Teamsters call for imminent strike against UPS as negotiations stall

The Teamsters issued this statement:

The International Brotherhood of Teamsters walked away from the national bargaining table and officially demanded UPS exchange its last, best, and final offer no later than June 30.

The Teamsters gave UPS a one-week notice on Tuesday to act responsibly and exchange a stronger economic proposal for more than 340,000 full- and part-time workers. UPS executives couldn’t make it one more day without insulting and ignoring union leaders and rank-and-filers as negotiations resumed on Wednesday.

Despite the Teamsters having reached consensus on 55 non-economic issues with the company on June 19, UPS has continued to seek a cost-neutral contract during economic negotiations. The world’s largest delivery company that raked in more than $100 billion in revenue last year has made it clear to its union workforce that it has no desire to reward or respectfully compensate UPS Teamsters for their labor and sacrifice. During the past week, UPS returned an appalling counterproposal to the union’s financial package, offering miniscule raises and wage cuts to traditional cost-of-living adjustments.

“The largest single-employer strike in American history now appears inevitable,” said Teamsters General President Sean M. O’Brien. “Executives at UPS, some of whom get tens of millions of dollars a year, do not care about the hundreds of thousands of American workers who make this company run. They don’t care about our members’ families. UPS doesn’t want to pay up. Their actions and insults at the bargaining table have proven they are just another corporation that wants to keep all the money at the top. Working people who bust their asses every single day do not matter, not to UPS.”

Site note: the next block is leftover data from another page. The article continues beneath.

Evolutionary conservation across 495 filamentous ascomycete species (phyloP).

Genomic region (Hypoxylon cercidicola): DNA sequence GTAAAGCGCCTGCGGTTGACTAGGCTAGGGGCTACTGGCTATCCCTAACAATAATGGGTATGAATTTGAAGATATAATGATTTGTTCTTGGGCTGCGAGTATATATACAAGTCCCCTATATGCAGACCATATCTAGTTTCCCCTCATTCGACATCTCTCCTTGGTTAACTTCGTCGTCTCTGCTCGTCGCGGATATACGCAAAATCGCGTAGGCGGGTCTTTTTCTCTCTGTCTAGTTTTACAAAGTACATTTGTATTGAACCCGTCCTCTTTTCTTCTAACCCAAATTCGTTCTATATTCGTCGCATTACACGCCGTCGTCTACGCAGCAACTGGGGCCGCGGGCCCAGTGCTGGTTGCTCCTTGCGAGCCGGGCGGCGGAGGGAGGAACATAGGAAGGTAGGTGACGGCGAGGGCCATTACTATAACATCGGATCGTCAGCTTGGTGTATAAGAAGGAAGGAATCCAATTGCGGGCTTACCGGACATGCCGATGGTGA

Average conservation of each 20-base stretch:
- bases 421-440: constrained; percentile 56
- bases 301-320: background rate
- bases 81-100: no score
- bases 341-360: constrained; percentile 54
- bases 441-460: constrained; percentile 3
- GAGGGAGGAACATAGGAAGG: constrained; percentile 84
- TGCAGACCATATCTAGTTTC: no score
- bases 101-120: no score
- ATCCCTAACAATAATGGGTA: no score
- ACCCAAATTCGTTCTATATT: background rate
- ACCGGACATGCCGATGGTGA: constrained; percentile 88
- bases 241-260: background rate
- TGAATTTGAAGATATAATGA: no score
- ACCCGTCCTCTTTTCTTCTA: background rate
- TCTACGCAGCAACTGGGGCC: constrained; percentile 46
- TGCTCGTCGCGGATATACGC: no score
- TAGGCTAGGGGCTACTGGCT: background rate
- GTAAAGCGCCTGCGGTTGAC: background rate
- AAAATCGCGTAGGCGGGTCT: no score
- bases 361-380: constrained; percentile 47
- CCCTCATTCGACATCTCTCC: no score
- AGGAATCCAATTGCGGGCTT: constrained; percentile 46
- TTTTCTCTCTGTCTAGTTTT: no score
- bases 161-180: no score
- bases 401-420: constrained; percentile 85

With a deadline of Friday to return a last, best, and final offer, UPS risks putting itself on strike by August 1 and causing devastating disruptions to the supply chain in the U.S. and other parts of the world. Teamsters nationwide overwhelmingly authorized a strike this month by 97 percent should UPS fail to come to terms on a new contract. UPS’s impending failure is one step closer to reality and has the potential to affect nearly all Americans.

The Teamsters met with UPS negotiators late into Tuesday night over Article 34 of the union’s National Master Agreement, governing health and welfare and pension benefits for members. Despite early progress, UPS attempted to move the goalposts at the 11th hour and withhold any additional benefits from the Teamsters, seeking concessionary language instead.

When the Teamsters walked away from the table, UPS agreed to resume negotiations on Wednesday. When corporate executives showed up, they only resubmitted the same proposal for worker concessions under Article 34.